“The change, it had to come/ We knew it all along…” — The Who
I’m working on the mixtape of a lifetime.
This is not, of course, a mixtape in the traditional Hip Hop sense, replete with recycled beats, guest appearances and endless self-aggrandizing promotional drops. My mix is a personal collection of tracks that I’ve chosen to capture the range of emotions I experienced as Barack Obama became our 44th President of the United States.
I should mention that the concept is hardly original. Since the commoditization of President-elect Barack Obama went into full tilt after he launched his presidential campaign in February 2007 — including T-shirts, life-size cardboard cutouts, Obama pajamas and even an action figure — an “official” Barack Obama mixtape would, of course, logically follow. However, it seems as though everyone’s mixtape is the official one, including sets by DJ Premier, Z-Trip and DJ Green Lantern (whose Yes We Can Mixtape is likely the most widely known of the collections).
Alongside the DJ-mixed offerings, scores of bloggers have documented the track listings heard at Obama-Biden rallies throughout the campaign season. While most of the tracks were fairly predictable Soul and Pop standards — Earth Wind and Fire’s “Shining Star” and McFadden and Whitehead’s “Ain’t No Stopping Us Now” are examples — the selections were hardly edgy or risky. After all, the man was trying to get elected to the highest office in the land.
What distinguishes my mixtape from the rest, however, is that my tracklisting is still a work-inprogress and subject to, well, change. Like most Americans with a vested interest in the future of this country, I plan to hold our new president accountable and I expect my track listing to change over time, for better or worse. But I have high hopes. It’s difficult to know how this mixtape will end but it’s certainly off to a promising start. So far, it goes a little something like this:
1. “A Change Is Gonna Come” – Sam Cooke (1964). There’s little more that I could say outside of the fact that I’d be remiss to not begin my mix with Cooke’s somber yet hopeful Civil Rights-era anthem.
(See Steven Rosen’s “Climate Change” in CityBeat’s Year in Film and Music issue for more about the song and the artist.)
2. “Get Up, Get Into It, Get Involved” – James Brown (1971). This heavily-sampled single underscores the historical significance of the now-legendary ground game that propelled Obama to the forefront. So you didn’t make it out on Election Day to vote for your candidate? When the hardest working man in show business screams, “Don’t raise your hand, doing nothing,” he was talking about you.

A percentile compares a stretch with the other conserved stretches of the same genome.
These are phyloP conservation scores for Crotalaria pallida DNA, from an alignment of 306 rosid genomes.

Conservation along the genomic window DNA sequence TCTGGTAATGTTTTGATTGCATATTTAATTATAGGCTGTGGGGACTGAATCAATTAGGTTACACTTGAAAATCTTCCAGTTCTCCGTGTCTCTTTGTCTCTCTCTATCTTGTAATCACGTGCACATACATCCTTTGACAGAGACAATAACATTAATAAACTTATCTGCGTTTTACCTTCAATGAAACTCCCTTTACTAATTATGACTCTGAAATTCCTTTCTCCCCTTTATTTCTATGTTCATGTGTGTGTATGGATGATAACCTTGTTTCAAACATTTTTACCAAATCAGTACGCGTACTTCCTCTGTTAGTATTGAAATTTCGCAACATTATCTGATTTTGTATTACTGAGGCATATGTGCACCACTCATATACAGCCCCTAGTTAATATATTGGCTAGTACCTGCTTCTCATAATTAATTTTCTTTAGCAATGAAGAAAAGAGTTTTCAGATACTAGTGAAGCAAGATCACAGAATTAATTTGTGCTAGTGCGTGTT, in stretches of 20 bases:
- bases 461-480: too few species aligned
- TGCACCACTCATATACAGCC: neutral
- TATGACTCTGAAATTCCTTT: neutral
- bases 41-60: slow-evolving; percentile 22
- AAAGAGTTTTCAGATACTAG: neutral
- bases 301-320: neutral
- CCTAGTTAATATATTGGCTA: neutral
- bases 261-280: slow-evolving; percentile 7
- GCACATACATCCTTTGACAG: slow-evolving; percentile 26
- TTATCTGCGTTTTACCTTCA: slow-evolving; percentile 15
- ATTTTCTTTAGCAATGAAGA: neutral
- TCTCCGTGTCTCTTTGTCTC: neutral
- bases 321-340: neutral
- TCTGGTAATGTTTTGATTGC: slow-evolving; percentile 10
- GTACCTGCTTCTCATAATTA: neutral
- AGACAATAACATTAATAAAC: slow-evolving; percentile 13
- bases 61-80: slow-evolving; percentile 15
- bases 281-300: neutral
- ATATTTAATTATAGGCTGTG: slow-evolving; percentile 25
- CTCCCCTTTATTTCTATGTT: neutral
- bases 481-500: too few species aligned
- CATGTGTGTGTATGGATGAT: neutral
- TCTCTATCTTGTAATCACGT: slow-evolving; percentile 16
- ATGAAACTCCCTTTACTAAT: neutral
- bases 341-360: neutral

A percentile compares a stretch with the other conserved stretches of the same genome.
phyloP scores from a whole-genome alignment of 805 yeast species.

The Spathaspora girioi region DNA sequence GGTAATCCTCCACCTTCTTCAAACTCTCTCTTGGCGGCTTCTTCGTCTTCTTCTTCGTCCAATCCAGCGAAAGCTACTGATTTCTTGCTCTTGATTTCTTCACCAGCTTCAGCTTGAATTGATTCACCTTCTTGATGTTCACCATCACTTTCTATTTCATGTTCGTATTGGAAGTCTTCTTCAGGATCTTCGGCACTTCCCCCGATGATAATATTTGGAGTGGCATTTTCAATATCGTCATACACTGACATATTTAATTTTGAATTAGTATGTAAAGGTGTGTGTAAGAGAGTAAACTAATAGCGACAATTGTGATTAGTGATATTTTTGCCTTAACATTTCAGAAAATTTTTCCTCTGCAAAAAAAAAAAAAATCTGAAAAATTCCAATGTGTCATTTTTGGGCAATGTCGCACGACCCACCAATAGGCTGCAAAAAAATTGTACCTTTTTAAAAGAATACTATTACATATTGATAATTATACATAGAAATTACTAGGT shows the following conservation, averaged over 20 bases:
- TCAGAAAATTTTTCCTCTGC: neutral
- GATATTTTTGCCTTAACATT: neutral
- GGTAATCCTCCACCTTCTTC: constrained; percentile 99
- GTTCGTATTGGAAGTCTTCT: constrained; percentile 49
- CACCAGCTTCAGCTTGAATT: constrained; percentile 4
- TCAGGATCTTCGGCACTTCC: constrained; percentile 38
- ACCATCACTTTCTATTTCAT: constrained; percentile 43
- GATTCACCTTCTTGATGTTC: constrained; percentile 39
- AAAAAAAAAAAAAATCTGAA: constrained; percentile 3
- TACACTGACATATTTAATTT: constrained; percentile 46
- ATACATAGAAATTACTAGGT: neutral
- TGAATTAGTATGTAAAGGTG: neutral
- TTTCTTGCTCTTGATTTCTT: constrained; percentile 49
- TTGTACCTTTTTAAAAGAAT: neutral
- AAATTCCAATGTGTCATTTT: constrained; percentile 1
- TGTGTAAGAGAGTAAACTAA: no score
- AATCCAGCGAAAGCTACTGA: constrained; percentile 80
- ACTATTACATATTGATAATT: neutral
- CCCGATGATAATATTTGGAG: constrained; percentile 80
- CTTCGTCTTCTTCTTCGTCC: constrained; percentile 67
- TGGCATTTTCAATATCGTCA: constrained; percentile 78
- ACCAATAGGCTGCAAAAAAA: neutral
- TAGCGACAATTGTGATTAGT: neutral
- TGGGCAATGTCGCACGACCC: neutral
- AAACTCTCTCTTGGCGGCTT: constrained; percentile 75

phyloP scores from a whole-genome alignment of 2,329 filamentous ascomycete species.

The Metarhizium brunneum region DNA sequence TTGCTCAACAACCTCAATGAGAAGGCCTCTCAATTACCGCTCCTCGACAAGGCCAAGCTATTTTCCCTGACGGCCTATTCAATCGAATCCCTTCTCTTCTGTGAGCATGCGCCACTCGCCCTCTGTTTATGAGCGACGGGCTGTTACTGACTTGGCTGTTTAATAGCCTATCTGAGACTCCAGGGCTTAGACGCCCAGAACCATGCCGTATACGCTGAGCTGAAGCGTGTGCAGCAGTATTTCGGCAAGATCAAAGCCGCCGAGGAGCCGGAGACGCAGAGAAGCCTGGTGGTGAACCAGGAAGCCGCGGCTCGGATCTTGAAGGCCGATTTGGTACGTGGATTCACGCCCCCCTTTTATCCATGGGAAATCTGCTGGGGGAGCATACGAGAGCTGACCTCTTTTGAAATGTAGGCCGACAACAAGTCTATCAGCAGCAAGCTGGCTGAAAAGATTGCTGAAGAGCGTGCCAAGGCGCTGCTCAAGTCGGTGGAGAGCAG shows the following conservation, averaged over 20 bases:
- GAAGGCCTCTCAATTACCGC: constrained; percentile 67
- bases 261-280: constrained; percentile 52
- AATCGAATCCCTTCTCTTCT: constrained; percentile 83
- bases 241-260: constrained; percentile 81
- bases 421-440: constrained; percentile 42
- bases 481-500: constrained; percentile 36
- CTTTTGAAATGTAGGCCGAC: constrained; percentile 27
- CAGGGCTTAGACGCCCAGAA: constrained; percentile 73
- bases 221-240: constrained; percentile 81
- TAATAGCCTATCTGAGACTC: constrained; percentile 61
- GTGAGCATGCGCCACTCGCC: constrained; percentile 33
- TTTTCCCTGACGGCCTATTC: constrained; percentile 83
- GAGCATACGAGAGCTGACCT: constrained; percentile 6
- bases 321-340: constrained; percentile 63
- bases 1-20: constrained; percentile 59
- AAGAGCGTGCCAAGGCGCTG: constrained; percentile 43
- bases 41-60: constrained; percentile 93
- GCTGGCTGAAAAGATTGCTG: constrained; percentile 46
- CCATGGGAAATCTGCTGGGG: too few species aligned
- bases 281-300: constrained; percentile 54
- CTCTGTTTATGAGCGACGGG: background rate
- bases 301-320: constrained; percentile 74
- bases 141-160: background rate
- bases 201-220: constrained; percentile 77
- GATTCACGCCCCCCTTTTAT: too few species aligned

3. “Fight the Power” – The Isley Brothers (1975). I struggled between including this powerful, up-tempo single and another track with the same title by my favorite political Hip Hop group (see No. 8 below). Even as Obama tried to “roll with the punches and got knocked on the ground,” he and his team defeated the impenetrable Clinton Machine and later the far, far right wing opposition. Take that, Sean Hannity!
4. “Sly Fox” – NaS (2008). On this single from his untitled LP, Nasir Jones puts the Rupert Murdock-owned network and inventor of the “terrorist fist bump” on full blast as he pledges allegiance to “the fair and balanced truth, not the biased truth.”
5. “The World Is Ours” – Black Ice (2006). With producer K-Salaam behind the boards, the Philly-based slam poet asks, “What if I graciously accepted the responsibility bestowed on me by the Most High?” alluding to the belief that sometimes our destinies are chosen for us. How many of us are up to the task?
6. “Won’t Get Fooled Again” – The Who (1971). I can’t help but be moved by Pete Townsend’s classic, haunting synth intro and the underlying relevance of this track to today’s political climate. I’ll keep my fingers crossed that the new boss does not, in fact, become just like the old one. Fool me once, shame on you …
7. “The People” – Common (2007). I’ve got to give props to Obama’s fellow Chicagoan for shouting him out (“My raps ignite the people like Obama”) long before it was fashionable to do so. Com set the tone for a string of Obama-inspired lyrics in the months to follow.
8. “Don’t Believe the Hype” – Public Enemy (1988). I’m not sure where to begin with this one (or should I say, that one?). What started with claims of elitism and uppitiness escalated to accusations of Marxism and domestic terrorism. While Chuck D. and company ultimately built a 20-year career out of being “the epitome of public enemy,” the song also takes jabs at the media for fueling rumors and innuendo. False media — we don’t need it, do we?
9. “Picture Me Rollin’” – 2Pac (1996). Perhaps a bit too profane for a mixtape associated with the squeaky clean President-elect, this single perfectly captures the immediate post-election swagger that hardcore Obama supporters felt as we drove past minivans with the recently-obsolete “I’m Voting for Joe the Plumber” stickers plastered to the rear windows.
10. “Cash In Your Face” – Stevie Wonder (1980). Finally, while it was tempting to conclude my track listing with Stevie’s now-ubiquitous “Signed, Sealed, Delivered I’m Yours,” I opted for this more obscure, message-heavy reminder of how far we’ve come and how much work is yet to be done.
Now, the only thing my mixtape is missing is a catchy, original title. Not surprisingly, all of the change- and hope-related titles were taken.
So I think I’ll go with a title that speaks directly to Obama’s supporters as well as skeptics, critics and political foes. I’ll call it the Now You Know What a Community Organizer Does Mixtape.